• 9. Kell SP, Knüpffer H, Jury SL, Ford-Lloyd BV, Maxted N: Crops and wild relatives of the Euro-Mediterranean region: making and using a conservation catalogue. In Crop Wild Relative Conservation and Use Edited by: Maxted N, Ford-Lloyd BV, Kell SP, Iriondo J, Dulloo E, Turok J. Wallingford, CABI Publishing; 2008:69-109.
    • 10. Achard F, Vaysseix G, Barillot E: XML, bioinformatics and data integration. Bioinformatics Review 2001, 17(2):115-125.
    • 11. Taxonomic Databases Working Group: Darwin Core 2 [http://www.tdwg.org/activities/darwincore/]
    • 12. Task Group on Access to Biological Collection Data: ABCD Schema [http://www.bgbm.org/TDWG/CODATA/Schema/ default.htm]
    • 13. Graham CH, Ferrier S, Huettman F, Moritz C, Peterson AT: New developments in museum-based informatics and applications in biodiversity analysis. Trends in Ecology and Evolution 2004, 19(9):497-503.
    • 14. Guralnick R, Neufeld D: Challenges building online GIS services to support global biodiversity mapping and analysis: lessons from the mountain and plains database and informatics project. Biodiversity Informatics 2005, 2:56-69.
    • 15. Homepage for the Taxonomic Databases Working Group [http://www.tdwg.org]
    • 16. Distributed Generic Information Retrieval (DiGIR) [http:// digir.net/]
    • 17. BioCASE: A Biological Collection Access Service for Europe [http://www.biocase.org/]
    • 18. Wiki for the TDWG Access Protocol for Information Retrieval (TAPIR) Protocol [http://wiki.tdwg.org/twiki/bin/view/ TAPIR/]
    • 19. European Crop Wild Relative Diversity Assessment and Conservation Forum homepage [http://www.pgrforum.org]
    • 20. Crop Wild Relative Information System (CWRIS) [http:// www.pgrforum.org/cwris/cwris.asp]
    • 21. Kell SP, Moore JD, Iriondo JM, Scholten MA, Ford-Lloyd BV, Maxted N: CWRIS: an information management system to aid crop wild relative conservation and sustainable use. In Crop Wild Relative Conservation and Use Edited by: Maxted N, Ford-Lloyd BV, Kell SP, Iriondo J, Dulloo E, Turok J. Wallingford, CABI Publishing; 2008:471-491.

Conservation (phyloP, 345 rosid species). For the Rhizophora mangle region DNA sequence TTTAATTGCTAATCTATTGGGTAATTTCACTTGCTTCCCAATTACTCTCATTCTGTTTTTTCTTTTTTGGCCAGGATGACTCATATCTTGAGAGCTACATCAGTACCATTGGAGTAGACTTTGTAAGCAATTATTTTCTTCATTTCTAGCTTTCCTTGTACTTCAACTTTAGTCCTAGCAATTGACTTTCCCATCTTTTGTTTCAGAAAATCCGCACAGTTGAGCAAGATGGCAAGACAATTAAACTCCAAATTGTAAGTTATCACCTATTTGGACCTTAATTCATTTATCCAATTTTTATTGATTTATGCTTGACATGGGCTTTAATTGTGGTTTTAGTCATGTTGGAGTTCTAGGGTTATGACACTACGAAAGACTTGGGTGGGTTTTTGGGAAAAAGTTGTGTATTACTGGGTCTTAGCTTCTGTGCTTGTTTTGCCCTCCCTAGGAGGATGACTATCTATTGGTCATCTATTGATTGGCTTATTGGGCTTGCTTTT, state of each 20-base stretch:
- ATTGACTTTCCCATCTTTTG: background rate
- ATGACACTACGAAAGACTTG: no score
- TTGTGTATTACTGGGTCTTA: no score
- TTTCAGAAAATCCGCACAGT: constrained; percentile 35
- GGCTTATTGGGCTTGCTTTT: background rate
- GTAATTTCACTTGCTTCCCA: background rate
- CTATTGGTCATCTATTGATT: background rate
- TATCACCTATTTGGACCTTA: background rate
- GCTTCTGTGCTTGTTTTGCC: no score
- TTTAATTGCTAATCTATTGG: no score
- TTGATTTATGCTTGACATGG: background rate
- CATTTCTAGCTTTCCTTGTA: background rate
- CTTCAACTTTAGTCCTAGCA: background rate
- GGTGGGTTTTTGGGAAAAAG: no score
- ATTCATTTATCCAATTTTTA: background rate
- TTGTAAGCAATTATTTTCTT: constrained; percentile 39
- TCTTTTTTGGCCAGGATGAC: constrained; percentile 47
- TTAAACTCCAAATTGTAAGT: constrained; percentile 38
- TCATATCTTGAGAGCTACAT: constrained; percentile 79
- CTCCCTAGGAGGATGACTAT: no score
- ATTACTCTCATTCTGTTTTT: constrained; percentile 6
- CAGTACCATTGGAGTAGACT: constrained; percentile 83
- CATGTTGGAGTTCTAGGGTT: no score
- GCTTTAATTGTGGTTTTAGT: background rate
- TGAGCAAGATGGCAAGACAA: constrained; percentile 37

• 22. IUCN: Habitats Authority File [http://intranet.iucn.org/webfiles/ doc/SSC/RedList/AuthorityF/habitats.rtf]
    • 23. IUCN: Threats authority file [http://intranet.iucn.org/webfiles/ doc/SSC/RedList/AuthorityF/threats.rtf]
    • 24. IUCN: Conservation actions authority file [http:// www.redlist.org/info/conservation_actions.html]
    • 25. IUCN SSC - Species Survival Commission: Species Information Service [http://www.iucn.org/themes/ssc/our_work/sis.htm]
    • 26. IUCN: 2001 Categories and Criteria (version 3.1) [http:// www.redlist.org/info/categories_criteria2001.html]
    • 27. Taxonomic Concept Transfer Schema [http://www.tdwg.org/ standards/117/]
    • 28. TDWG: Economic Botany Data Collection Standard [http:/ /www.kew.org/tdwguses/rptLevel1_2States.htm]
    • 29. Scholten MA, Kell SP, Maxted N, Ford-Lloyd BV: Economic Botany Standards for Crop Wild Relatives. Presentation given at PGR Forum Workshop 5, Genetic Erosion and Genetic Pollution Assessment Methodologies. Terçeira Island, Portugal . September 8-11 2004
    • 30. Ford-Lloyd BV, Maxted N: Genetic Conservation Information Management. In Plant genetic conservation: the in situ approach Edited by: Maxted N, Ford-Lloyd BV, Hawkes JG. London, Chapman & Hall; 1997:284-309.
    • 31. Maxted N, Ford-Lloyd BV, Jury SL, Kell SP, Scholten MA: Towards a definition of a crop wild relative. Biodiversity and Conservation 2006, 15(8):2673-2685.
    • 32. Raunkiaer C: Life forms of plants and statistical plant geography Oxford University Press, Oxford; 1934.
    • 33. FAO: FAO/Unesco Soil Map of the World, Revised legend, with corrections and updates. World Soil Resources Report 60, Rome, FAO 1988. Reprinted with updates as Technical Paper 20 Wageningen, Netherlands, ISRIC; 1997.
    • 34. European Nature Information System (EUNIS): Habitat types [http://eunis.eea.europa.eu/habitats-code-browser.jsp]
    • 35. Harlan JR, de Wet JMJ: Towards a rational classification of cultivated plants. Taxon 1971, 20:509-517.
    • 36. Braun-Blanquet J: Pflanzensoziologie Wien, Springer; 1927.
    • 37. Moss H, Guarino L: Gathering and recording data in the field. In Collecting plant genetic diversity: technical guidelines Edited by: Guarino L, Ramanatha Rao V, Reid R. Wallingford, CAB International; 1995:367-417.
    • 38. OASIS: Proceedings of the Biodiversity Conservation Standards Workshop Gland, Switzerland; 2007.
    • 39. Stolton S, Maxted N, Ford-Lloyd B, Kell SP, Dudley N: Food Stores: Using Protected Areas to Secure Crop Genetic Diversity Gland, Switzerland, WWF Arguments for protection series; 2006.
    • 40. Lane A: A Global Initiative to Conserve Crop Wild Relatives In Situ. BGjournal 2005, 2:2.
    • 41. Raymond RH: Crop wild relatives Rome, Italy, Bioversity International; 2006.
  • No related research data.
  • No similar publications.

Share - Bookmark

Cite this article